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The Denver Post recently conducted a survey to determine the ten most important American plays from the past one hundred years.  The resulting outcome produced standards such as Death of a Salesman, A Streetcar Named Desire, Who's Afraid of Virginia Woolf, Our Town, Long Day's Journey Into Night, The Glass Menagerie, A Raisin in the Sun, and Fences. It is fascinating to note however, that eight of these ten best tackled the subject of family. 

The above unions were rarely happy, but always unforgettable.  There is something to be said about suffocating ties that bind, generating unspoken truths simmering just below the surface.

Writers like Eugene O'Neill, Thornton Wilder, Tennessee Williams, Edward Albee and August Wilson, dared to explore taboo themes carefully packaged in a respectable, middle – class disguise.

Their work gave allowed audiences public catharsis, group therapy that paved the way for contemporary artists to push societal boundaries even further still.

Little Ones Theatre in Melbourne has gained a reputation for staging quality productions with a queer sensibility. Their previous shows have included hits like Psycho Beach Party, Salome, and Dangerous Liaisons.

It seems a natural choice that their latest project should be Wendy MacLeod’s 1990 cult classic, The House of Yes. This is escapism that takes the viewer to many dark corners of the known universe. In the Little One’s hands, the company has created an experience that is twisted, dangerous, high camp fun.

With a fast running time of 90 minutes, it should be noted that The House of Yes was also turned into a 1997 film starring Parker Posey and Tori Spelling. 

Briefly summarizing the plot without spoiling the story, an unstable young woman newly released from psychiatric care, struggles to cope with the unexpected guest her twin brother brings home for Thanksgiving. Obsessed with the JFK assassination, she will do everything within her power to keep him from his fate.

A show that started life as a play, then a movie, in Little Ones’ hands becomes ambitiously filmic.

Eugyeene Teh’s set is split in two and neon – framed by a letterbox proscenium arch. His bold, pink vision gives the play a widescreen quality.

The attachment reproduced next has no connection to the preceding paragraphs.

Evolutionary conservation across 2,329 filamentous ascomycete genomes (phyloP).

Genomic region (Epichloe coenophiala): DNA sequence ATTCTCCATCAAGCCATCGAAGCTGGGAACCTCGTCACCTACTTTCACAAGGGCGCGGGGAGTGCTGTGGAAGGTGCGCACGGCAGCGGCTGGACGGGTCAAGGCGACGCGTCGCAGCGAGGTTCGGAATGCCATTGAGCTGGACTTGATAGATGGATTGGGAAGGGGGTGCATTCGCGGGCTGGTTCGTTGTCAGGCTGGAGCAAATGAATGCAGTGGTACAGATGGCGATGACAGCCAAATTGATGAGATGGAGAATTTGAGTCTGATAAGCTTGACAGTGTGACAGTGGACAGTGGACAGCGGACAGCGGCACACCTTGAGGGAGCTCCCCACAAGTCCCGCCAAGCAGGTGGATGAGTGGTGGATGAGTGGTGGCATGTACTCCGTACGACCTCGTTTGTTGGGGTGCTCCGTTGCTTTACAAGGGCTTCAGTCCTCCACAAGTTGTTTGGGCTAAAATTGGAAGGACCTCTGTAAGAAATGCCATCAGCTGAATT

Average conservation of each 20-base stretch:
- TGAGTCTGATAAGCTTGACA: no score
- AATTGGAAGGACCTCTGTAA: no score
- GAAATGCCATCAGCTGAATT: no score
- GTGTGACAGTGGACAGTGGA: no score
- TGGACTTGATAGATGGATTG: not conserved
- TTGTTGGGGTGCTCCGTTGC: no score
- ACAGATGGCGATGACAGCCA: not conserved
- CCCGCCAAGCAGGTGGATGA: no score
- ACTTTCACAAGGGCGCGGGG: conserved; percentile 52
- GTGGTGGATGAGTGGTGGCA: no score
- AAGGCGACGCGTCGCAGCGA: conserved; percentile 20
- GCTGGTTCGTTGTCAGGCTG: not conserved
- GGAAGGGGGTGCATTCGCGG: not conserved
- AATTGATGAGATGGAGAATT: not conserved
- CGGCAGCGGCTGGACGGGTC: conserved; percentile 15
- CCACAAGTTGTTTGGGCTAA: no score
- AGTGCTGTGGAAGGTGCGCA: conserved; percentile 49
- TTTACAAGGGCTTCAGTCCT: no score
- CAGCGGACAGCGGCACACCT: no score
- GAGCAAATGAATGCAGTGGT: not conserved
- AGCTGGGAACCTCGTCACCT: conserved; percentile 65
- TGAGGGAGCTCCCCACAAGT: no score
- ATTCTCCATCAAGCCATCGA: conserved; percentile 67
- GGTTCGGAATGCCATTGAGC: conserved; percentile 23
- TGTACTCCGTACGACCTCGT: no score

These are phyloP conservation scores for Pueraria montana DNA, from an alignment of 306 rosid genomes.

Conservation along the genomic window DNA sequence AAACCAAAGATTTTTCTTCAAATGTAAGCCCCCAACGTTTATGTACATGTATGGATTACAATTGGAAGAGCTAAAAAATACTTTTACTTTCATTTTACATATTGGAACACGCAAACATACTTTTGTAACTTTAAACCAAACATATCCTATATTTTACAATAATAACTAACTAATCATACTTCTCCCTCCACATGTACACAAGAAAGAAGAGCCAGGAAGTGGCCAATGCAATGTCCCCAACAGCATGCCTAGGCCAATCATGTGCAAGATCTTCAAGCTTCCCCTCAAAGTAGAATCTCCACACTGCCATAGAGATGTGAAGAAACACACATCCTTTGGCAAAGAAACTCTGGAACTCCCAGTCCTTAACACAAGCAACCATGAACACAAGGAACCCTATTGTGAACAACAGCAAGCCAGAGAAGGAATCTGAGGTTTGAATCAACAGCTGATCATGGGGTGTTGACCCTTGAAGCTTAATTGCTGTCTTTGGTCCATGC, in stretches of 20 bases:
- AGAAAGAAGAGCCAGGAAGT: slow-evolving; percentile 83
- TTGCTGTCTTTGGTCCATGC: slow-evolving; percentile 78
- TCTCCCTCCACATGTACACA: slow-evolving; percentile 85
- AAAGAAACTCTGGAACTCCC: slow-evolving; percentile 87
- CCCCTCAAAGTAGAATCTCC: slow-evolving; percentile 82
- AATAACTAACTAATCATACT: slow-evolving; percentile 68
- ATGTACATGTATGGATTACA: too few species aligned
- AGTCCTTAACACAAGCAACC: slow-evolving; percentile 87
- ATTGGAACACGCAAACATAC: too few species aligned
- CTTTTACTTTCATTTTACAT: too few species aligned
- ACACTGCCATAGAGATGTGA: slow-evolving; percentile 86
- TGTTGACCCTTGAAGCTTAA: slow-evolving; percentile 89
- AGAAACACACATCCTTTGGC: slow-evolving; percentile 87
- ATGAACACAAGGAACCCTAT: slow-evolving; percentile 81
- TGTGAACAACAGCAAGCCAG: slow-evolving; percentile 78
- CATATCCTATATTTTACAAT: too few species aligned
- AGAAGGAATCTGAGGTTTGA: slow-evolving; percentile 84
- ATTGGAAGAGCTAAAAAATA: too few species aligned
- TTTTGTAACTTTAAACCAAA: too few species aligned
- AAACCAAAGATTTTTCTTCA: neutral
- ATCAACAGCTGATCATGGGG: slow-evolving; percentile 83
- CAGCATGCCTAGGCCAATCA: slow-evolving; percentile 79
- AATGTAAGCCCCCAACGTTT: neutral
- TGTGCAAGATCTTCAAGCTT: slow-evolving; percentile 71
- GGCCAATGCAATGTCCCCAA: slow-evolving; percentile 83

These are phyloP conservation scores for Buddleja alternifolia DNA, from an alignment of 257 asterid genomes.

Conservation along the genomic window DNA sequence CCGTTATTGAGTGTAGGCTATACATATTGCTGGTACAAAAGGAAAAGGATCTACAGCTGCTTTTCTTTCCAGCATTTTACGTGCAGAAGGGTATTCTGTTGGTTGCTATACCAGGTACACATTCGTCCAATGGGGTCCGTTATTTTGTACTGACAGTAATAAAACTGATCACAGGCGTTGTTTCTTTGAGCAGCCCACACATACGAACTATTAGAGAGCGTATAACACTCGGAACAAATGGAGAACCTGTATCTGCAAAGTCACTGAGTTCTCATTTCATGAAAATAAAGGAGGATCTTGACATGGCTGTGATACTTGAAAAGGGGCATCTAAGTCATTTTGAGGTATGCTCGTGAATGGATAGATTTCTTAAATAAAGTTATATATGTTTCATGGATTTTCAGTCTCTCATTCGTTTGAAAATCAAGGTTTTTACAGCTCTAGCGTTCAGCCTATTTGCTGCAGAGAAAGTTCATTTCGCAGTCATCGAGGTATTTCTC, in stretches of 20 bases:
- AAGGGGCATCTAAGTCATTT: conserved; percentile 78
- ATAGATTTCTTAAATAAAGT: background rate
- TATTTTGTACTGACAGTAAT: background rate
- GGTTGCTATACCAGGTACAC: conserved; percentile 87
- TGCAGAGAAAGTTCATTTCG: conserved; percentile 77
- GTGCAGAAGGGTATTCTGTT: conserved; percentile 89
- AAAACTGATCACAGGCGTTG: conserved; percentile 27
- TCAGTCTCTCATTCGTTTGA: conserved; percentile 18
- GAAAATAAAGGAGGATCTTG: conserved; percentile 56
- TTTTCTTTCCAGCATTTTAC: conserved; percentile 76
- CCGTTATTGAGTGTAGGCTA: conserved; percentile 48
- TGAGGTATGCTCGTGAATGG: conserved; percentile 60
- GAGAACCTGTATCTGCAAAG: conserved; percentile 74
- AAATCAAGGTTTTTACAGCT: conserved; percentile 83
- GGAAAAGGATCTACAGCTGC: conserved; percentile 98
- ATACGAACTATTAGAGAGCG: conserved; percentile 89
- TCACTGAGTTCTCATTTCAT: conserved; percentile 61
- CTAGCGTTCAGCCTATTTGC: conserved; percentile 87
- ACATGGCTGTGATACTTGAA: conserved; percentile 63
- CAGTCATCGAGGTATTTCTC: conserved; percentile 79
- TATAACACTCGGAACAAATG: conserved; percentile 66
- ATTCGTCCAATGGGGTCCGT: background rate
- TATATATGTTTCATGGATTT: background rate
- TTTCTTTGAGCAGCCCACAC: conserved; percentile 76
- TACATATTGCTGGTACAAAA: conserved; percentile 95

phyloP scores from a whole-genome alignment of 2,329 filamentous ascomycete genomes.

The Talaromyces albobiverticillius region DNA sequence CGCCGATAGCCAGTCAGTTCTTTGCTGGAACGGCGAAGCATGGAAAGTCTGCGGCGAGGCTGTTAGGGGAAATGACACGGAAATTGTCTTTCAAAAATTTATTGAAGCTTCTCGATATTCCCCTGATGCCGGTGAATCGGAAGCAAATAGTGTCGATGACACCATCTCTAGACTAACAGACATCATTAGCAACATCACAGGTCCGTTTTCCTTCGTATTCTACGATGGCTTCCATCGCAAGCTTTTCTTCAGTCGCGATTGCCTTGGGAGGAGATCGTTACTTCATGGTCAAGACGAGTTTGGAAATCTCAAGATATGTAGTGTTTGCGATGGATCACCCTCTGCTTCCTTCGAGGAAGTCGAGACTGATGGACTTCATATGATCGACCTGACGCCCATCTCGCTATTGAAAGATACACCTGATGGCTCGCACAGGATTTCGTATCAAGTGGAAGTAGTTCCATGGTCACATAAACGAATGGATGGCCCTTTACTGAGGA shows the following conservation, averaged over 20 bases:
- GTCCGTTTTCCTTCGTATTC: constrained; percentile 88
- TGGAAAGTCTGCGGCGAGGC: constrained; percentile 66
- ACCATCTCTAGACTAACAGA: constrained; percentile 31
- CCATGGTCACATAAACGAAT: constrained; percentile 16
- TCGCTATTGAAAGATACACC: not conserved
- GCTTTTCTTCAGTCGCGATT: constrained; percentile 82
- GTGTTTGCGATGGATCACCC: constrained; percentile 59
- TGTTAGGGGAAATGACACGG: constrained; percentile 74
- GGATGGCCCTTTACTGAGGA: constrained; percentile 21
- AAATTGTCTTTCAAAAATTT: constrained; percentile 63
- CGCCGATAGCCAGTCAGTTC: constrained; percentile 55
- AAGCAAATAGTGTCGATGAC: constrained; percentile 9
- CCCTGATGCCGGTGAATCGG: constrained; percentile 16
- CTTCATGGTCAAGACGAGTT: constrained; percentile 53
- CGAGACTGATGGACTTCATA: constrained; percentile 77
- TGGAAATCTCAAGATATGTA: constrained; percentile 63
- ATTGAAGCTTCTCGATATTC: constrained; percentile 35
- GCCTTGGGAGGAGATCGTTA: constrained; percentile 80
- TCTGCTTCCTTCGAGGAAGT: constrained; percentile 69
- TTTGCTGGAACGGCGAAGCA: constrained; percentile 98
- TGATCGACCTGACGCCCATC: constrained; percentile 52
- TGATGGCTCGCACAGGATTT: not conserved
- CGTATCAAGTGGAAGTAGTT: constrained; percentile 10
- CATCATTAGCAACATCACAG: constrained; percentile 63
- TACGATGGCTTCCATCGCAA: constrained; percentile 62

Teh, with Tessa Leigh Wolffenbuttel Pitt, dress the cast in form fitting glamour. Think catwalk couture meets The Sopranos. Together, their slick choices suit MacLeod’s killer dialogue down to the letter.

Sound design by Russell Goldsmith and Daniel Nixon reinforce that underbelly knife – edge.  Hip musical interludes separate each scene.

Lighting by Katie Sfetkidis spotlights the action like a switch.  We see the bare essentials; shocking secrets are alluded to only in shadow.

As Jackie-O, Genevieve Giuffre leads the experienced cast of five. Like a human black hole, Giuffre digs through a bottomless bag of tricks and draws you into her character’s realm. By turns protective and cavalier, it is impossible to tell if her Jackie-O is crazy or toying with the other characters simply for her own amusement. Giuffre clearly revels in lines such as, “I went through all this trouble to get sane, so you can't just leave.”

As Jackie-O’s rival and nemesis, Anna McCarthy is equally excellent as Lesly. 

Reminiscent of the actress, Melanie Lynskey, McCarthy’s Lesly is apparently the single voice of reason. Her character goes barb for barb with her boyfriend’s unusual family; she refuses to be intimidated by their upper middle class antics. As the play’s designated straight man, McCarthy takes advantage of this challenging role and runs with it to the finish.

As her brothers, Marty (Benjamin Rigby) and Anthony (Paul Blenheim), both actors could not be more different.  Yet as siblings, they succeed as two sides of the one coin.  Blenheim plays Anthony as nebbish and awkward. Rigby as Marty, is too cool for school, yet a mysterious cipher beyond first impressions. We soon understand why.

One of the biggest pay – offs is the apparent stunt casting of Josh Price, as mother and matriarch, Mrs Pascal.  Towering over the cast like a combination of Pamela Rabe and Richard O’Brien, he gives the play a stately mock – grandeur perfectly suited to the insanity.  With some of the best dialogue such as, “A mother doesn't spy. A mother pays attention,” Price will leave you in stitches.

This show is another triumphant feather in the Little Ones Theatre’s ever -expanding cap. It’s Rocky Horror meets Douglas Sirk in deliciously cinemascope, time – warped glory.


 

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